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Flower of Scotland

There are many towns, villages and areas throughout Scotland famous for having a battle-site or two, but the Aberdeenshire Royal Burgh of Inverurie can boast a total of three major battles, fought in or about the town.

The first was a clash in the 14th century between Robert I, King of Scots, and his arch-rival John Comyn, Earl of Buchan, who led a combined force of English and Scots. The date of the Battle of Inverurie is uncertain and suggestions range from Christmas 1307 to 23 May 1308. One certainty however is that The Bruce rose from his sick-bed to lead his troops and roundly defeated the Comyn. The victory was followed by ‘The Herchip o Buchan’ when the King of Scot’s forces ravaged the earldom of Buchan and laid it bare. King Robert then went on to free Scotland in the long Wars of Independence against England.

The second battle was also a threat to the Scottish throne – this time the Stewart line – as Donald Lord of the Isles led his Highlanders towards Aberdeen in order to secure his claim to the Earldom of Ross. Victory for Donald would have possibly seen the end of Stewart rule but he was stopped at the Battle of Harlaw, 2 miles north-west of Inverurie, on 24 July 1411 by the fighting men of the north-east – Irvines, Leslies, Keiths and Forbeses plus the Provost and burgesses of Aberdeen, all under the command of the Earl of Mar. Known as ‘Red Harlow’ it was one of the bloodiest engagements fought in Scotland and although there was no outright winner the Highlanders retreated and the threat to the Stewarts passed.

The third Battle of Inverurie is the one which concerns us this week as it fell 262 years ago on 23 December 1746. Once again the Stewart cause was involved but this time they were in exile and Bonnie Prince Charlie was attempting to recapture his family’s throne as his Jacobite supporters emerged victorious at Inverurie.

The victors were led by Lord Lewis Gordon, who was appointed a member of Bonnie Prince Charlie's Council at Edinburgh where he had joined the Prince in October 1745. The Prince sent him north to recruit in the counties of Aberdeen and Banff and to collect arms and money. He not only raised a regiment of two battalions but completely defeated the Hanoverian troops under MacLeod of MacLeod and Munro of Culcairn at Inverurie. Among the prisoners taken by the Jacobites was the great Skye piper Duncan Ban MacCrimmon. The morning after the victory, the Jacobite pipers refused to play until Duncan Ban was released. Hugh MacDiarmid said of this act  - 'the silent bagpipes of Lord Lewis Gordon on the morning after the battle of Inverurie was the greatest tribute ever paid to genius.'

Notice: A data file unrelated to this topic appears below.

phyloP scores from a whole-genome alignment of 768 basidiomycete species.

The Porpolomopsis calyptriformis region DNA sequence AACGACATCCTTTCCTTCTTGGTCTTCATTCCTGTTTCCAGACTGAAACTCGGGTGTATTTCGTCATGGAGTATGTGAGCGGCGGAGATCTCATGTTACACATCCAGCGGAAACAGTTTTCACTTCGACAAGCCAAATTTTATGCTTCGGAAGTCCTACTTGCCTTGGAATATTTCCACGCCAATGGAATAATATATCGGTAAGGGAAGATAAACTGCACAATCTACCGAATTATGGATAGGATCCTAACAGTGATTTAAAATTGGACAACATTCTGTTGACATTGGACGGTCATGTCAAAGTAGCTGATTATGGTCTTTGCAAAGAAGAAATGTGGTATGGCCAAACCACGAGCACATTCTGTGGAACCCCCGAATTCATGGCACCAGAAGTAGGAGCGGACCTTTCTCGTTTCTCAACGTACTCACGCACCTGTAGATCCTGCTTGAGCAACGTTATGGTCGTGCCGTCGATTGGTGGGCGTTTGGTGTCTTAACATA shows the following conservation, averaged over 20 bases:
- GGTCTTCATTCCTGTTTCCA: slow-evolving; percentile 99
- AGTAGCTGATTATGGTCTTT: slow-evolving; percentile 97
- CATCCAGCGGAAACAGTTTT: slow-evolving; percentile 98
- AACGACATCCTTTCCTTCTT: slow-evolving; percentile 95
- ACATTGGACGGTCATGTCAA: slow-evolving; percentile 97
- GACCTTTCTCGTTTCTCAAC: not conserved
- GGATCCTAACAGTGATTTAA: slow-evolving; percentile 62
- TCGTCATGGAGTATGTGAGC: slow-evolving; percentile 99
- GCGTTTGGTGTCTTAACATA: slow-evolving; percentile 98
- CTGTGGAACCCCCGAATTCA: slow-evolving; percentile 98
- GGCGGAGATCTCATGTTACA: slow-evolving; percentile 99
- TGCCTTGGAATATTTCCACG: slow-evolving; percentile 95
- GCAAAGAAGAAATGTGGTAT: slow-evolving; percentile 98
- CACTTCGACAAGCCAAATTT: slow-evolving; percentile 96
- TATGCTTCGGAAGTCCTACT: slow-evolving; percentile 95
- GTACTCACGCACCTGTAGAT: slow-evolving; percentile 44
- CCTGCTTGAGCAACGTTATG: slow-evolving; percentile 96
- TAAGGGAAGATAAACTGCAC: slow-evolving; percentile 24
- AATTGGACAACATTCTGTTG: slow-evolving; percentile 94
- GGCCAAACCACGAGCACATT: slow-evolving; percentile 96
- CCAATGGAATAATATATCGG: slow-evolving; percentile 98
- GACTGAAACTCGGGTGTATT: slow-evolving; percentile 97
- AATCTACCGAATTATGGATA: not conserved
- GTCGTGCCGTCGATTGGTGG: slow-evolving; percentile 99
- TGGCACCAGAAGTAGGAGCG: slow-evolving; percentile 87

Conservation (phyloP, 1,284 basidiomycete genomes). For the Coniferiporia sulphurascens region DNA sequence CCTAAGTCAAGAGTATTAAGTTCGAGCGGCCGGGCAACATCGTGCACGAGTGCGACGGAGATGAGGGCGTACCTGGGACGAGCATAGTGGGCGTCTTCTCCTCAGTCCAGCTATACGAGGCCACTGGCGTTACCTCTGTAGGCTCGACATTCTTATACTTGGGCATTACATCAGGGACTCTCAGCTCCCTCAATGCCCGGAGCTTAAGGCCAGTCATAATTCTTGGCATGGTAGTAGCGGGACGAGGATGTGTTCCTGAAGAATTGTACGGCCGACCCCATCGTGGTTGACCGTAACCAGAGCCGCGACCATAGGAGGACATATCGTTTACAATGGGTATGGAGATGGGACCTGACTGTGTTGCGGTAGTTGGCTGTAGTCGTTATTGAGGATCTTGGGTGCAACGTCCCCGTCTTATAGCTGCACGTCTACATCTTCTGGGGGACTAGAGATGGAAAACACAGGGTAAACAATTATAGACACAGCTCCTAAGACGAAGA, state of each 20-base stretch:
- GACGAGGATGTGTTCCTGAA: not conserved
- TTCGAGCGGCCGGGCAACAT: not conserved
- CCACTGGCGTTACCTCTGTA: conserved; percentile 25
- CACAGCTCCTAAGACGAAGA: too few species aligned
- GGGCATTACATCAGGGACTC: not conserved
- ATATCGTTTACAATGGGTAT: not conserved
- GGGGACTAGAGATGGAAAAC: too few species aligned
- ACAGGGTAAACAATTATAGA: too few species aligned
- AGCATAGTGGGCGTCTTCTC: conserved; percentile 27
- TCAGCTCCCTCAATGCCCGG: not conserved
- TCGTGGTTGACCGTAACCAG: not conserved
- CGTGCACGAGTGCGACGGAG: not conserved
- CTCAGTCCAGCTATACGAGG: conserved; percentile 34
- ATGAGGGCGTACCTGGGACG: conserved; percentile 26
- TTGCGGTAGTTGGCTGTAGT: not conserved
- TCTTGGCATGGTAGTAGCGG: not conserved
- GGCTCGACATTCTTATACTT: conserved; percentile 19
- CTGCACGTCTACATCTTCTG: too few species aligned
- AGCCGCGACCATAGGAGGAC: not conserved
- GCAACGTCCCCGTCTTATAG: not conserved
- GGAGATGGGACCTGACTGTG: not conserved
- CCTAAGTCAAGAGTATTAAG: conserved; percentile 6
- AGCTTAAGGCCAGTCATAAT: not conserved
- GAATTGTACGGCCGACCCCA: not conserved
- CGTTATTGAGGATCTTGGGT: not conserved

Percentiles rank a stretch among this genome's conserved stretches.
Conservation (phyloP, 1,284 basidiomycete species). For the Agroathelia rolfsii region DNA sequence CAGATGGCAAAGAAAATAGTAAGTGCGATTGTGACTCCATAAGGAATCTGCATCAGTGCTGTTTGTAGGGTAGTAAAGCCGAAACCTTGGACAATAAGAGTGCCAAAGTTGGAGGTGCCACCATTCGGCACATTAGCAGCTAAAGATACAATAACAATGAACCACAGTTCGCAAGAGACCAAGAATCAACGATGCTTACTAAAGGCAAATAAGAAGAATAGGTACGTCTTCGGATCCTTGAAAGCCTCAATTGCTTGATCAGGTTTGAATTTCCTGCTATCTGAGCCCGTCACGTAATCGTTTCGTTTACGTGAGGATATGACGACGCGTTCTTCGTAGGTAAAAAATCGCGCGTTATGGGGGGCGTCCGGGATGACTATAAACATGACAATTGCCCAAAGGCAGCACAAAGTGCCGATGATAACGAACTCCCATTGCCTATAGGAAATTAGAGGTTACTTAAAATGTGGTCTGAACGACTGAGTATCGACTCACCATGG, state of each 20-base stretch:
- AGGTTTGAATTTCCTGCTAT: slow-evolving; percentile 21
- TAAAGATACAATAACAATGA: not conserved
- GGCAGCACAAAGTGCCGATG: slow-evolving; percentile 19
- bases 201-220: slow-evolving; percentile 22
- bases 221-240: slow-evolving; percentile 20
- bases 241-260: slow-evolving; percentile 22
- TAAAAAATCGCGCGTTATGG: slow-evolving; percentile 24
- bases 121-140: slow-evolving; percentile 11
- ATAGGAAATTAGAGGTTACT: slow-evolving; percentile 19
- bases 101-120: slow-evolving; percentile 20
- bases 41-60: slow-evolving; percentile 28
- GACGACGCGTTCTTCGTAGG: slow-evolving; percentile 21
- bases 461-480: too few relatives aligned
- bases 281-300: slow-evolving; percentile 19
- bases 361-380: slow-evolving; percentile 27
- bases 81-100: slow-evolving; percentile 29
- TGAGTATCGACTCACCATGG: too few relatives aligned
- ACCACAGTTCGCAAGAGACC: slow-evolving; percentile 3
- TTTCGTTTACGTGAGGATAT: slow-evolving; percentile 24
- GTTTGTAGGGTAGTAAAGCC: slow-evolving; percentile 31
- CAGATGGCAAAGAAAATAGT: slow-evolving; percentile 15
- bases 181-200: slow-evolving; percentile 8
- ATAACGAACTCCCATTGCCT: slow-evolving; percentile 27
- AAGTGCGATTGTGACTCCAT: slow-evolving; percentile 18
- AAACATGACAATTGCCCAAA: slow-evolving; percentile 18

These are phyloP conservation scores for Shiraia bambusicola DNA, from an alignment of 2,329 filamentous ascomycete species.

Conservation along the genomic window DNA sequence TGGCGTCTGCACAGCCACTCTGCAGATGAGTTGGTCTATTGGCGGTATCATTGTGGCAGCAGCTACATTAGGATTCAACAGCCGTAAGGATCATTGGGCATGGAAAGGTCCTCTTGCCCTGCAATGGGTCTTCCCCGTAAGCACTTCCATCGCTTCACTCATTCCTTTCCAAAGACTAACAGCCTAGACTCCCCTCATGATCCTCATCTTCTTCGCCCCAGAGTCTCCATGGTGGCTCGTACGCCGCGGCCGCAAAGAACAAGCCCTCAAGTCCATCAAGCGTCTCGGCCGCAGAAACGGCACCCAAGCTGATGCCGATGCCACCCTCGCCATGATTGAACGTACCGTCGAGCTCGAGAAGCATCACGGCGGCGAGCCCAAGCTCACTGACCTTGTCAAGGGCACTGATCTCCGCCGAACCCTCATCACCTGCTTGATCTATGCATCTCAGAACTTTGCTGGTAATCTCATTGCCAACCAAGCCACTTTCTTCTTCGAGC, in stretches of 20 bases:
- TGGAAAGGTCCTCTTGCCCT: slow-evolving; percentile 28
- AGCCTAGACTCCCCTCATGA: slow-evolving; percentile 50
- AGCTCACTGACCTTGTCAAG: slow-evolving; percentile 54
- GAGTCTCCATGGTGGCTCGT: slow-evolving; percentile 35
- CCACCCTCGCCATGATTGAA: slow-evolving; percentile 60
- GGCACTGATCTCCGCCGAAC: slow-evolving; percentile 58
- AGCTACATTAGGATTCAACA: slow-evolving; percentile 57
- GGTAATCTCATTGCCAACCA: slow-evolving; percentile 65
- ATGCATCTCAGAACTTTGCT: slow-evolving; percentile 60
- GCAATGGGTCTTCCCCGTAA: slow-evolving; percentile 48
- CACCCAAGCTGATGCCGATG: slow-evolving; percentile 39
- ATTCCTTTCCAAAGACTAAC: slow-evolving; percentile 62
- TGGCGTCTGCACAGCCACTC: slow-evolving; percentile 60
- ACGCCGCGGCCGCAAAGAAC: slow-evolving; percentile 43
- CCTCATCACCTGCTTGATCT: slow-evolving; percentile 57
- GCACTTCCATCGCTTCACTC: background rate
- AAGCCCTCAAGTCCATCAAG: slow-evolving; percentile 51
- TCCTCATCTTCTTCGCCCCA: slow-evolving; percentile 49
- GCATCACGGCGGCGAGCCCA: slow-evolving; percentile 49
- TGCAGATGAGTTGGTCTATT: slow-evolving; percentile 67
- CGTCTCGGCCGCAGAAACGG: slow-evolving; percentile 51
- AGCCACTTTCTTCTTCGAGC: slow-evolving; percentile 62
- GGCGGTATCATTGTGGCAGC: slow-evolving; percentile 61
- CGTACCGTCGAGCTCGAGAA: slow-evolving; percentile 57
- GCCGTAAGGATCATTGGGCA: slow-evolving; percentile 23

He used the incident in his poem 'Lament for the Great Music' -

'Only one occasion
Would I have loved to witness - after Inverurie
When Lord Lewis Gordon's pipers kept silence
Since Duncan Ban MacCrimmon was his prisoner.
No Scottish Army or English, no army in the world,
Would do that today - nor ever again-
For they do not know and there is no means of telling them
That Kings and Generals are only shadows of time
 But time has no dominion over genius.'

Duncan Ban MacCrimmon was released, but the story did not end happily as he was the only fatality at the Rout of Moy in 1746.

In his day Duncan Ban MacCrimmon was regarded as the flower of all Scottish pipers and this week we invite you to raise a Flower of Scotland to your lips and drink to his memory.

Flower of Scotland

Ingredients: Scotch Whisky; Sourz Apple spirit; elderflower cocktail; ginger ale; wedge of fresh lime

Method: Take a clean highball glass and fill it with fresh, solid ice cubes. Squeeze a wedge of lime over the ice and drop it into the glass. Add 1 ½ measures of Scotch Whisky. Add a ½ measure of Sourz Apple and a ½ measure of the elderflower cocktail. Top up with ginger ale, stir for a few seconds and serve.


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